La Meije, a mountain in the French Alps, towers above a snowscape in this travel poster from the early twentieth century. La Meije was the last major alpine peak to be conquered by climbers. Starting in the mid-nineteenth century, members of the elite Alpine Club had tried again and again to reach the summit, publishing accounts of their adventures in the pages of the Alpine Journal. Not until 1877 did mountaineers Emmanuel Boileau de Castelnau and Pierre Gaspard finally ascend the thirteen thousand feet to the Grand Pic.
Enticing images like this poster fostered adventure of a safer sort: the adventure of travel. In a foreshadowing of the explosion in mass-market travel that would come after World War II, tourists began taking to the rails and roads of Europe—and eventually the skies—a century ago with the encouragement of groups like the Tourism Club de France (TCF). Its goal: “to organize France for tourism, to have it be better loved in making better known the sweet land of varied landscapes, situated within an ensemble of marvelous harmony, la Patrie, la mère, alas, still ignored by her own children.”
A 1911 book called The American Woman Abroad urged lone women traveling to France to seek the aid of the TCF in finding modern lodging, receiving discounts, and understanding the lay of the land.
Meanwhile, the Chemins de fer de Paris-Lyon-Méditerranée, the rail line running from Paris to Lyon to the Mediterranean, was expanding. The partnership of the railway and the TCF caused tourism in France to bloom.
The partners established centres du tourisme from which travelers could branch out to surrounding, less-explored destinations, such as the villages of the high Alps. The trains sold tickets that allowed circular voyages with specific destinations determined by the tourism club.
French graphic artist Georges Dorival (1879–1968), who signed his work “Geo Dorival,” was commissioned to advertise La Meije and its nearby winter resort areas just before World War I. His representation of the proud peak evokes the possibility of a rising sun behind the viewer and a new day of climbing and adventure. In fact, the mountain’s name derives from meidjo, or midday in the Provençal language, because the sun would appear above the summit at midday. Villagers and climbers thus used La Meije as an enormous sundial.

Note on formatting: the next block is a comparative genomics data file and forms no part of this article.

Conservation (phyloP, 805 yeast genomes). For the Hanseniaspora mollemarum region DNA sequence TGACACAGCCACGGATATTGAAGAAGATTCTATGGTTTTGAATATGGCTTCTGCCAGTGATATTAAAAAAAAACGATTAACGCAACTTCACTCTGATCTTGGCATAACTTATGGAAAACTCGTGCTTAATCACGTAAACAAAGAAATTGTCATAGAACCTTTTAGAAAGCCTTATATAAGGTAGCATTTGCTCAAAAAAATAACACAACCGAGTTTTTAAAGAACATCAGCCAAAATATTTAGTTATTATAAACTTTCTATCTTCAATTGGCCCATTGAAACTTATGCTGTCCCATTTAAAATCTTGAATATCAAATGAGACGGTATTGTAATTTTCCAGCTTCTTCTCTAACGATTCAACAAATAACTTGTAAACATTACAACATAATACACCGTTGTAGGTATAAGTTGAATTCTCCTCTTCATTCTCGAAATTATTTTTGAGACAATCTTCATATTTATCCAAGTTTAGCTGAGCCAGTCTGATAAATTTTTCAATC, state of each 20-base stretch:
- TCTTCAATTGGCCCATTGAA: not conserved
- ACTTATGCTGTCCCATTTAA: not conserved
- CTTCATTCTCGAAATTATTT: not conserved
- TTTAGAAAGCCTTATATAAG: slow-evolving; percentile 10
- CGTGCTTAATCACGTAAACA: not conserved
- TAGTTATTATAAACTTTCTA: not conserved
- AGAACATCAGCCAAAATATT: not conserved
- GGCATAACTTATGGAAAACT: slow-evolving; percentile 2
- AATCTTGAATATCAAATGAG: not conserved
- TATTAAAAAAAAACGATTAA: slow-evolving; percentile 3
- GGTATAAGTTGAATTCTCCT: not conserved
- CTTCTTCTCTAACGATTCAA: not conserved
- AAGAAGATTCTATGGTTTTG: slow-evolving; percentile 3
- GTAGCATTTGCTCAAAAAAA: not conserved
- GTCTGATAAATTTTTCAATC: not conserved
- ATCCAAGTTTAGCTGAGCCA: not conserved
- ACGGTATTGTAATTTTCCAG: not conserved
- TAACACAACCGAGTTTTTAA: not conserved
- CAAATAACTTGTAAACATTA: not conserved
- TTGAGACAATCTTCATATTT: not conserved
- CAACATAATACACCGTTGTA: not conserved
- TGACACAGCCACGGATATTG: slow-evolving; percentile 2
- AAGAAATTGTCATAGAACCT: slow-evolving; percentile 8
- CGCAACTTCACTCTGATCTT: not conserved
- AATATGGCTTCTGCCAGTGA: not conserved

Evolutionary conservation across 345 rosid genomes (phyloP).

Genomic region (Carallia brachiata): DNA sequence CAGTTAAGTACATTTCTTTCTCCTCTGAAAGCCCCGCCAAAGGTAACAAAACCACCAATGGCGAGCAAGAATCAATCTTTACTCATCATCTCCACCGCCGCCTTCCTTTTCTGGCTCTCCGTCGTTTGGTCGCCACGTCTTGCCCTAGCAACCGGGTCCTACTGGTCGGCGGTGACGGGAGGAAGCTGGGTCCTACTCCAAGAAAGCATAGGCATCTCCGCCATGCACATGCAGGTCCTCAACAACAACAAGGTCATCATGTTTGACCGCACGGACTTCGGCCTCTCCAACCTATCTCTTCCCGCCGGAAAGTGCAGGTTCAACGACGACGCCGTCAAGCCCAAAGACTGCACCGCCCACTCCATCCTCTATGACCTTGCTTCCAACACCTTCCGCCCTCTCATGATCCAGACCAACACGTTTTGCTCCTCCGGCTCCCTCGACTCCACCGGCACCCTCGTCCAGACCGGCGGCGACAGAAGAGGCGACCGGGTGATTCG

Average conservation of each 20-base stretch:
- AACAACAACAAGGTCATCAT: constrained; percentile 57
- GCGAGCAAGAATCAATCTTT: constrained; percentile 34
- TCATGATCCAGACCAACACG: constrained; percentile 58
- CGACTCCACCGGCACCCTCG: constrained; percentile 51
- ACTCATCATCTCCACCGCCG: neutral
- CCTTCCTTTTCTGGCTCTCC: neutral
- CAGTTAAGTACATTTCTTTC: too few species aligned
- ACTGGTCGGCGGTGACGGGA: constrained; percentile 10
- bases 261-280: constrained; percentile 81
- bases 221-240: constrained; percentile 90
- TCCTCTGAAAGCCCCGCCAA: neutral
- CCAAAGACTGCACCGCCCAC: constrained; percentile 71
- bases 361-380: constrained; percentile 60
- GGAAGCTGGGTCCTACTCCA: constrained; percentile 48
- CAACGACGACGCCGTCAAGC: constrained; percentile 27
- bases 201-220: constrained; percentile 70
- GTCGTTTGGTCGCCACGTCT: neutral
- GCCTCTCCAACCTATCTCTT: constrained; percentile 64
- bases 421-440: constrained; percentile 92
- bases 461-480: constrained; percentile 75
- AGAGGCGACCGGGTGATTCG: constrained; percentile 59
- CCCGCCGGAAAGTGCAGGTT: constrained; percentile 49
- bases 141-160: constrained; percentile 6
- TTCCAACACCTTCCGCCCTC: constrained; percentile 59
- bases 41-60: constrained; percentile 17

The mountain itself was nowhere to go for a leisurely vacation. Men died trying to ascend it. Often climbing without guides, sometimes holding on to icicles for dear life, some, such as the Austrian mountaineer Emil Zsigmondy, plummeted to their deaths. Henry Gale Gotch evoked the thrill and danger in an 1878 Alpine Journal article. Gotch gazed in admiration as “the setting sun shone full on the mighty face of the western peak, making its ruddy rocks glow through the haze of lingering clouds.”
“The assailant of the Meije should be no ordinary man,” he warned. “Above all he should be strong in the power of waiting. For waiting is of mountaineers, as of mean men, the severest test.”
French tourism bode its time during World War I and flourished anew afterward. The Paris-Lyon-Mediterranean line began publishing tourism posters and guidebooks such as Agenda PLM—collections of essays and paintings by renowned authors and artists, travel-diary pages with highlighted destinations, and ads for food and accommodations. In the 1921 edition, La Meije graced the page for January, with an essay about winter sports. Around that time the railroad republished this poster of Dorival’s to revive the prewar excitement for tourism.
Today France is the world’s top tourist destination and no longer needs posters to advertise its wonders.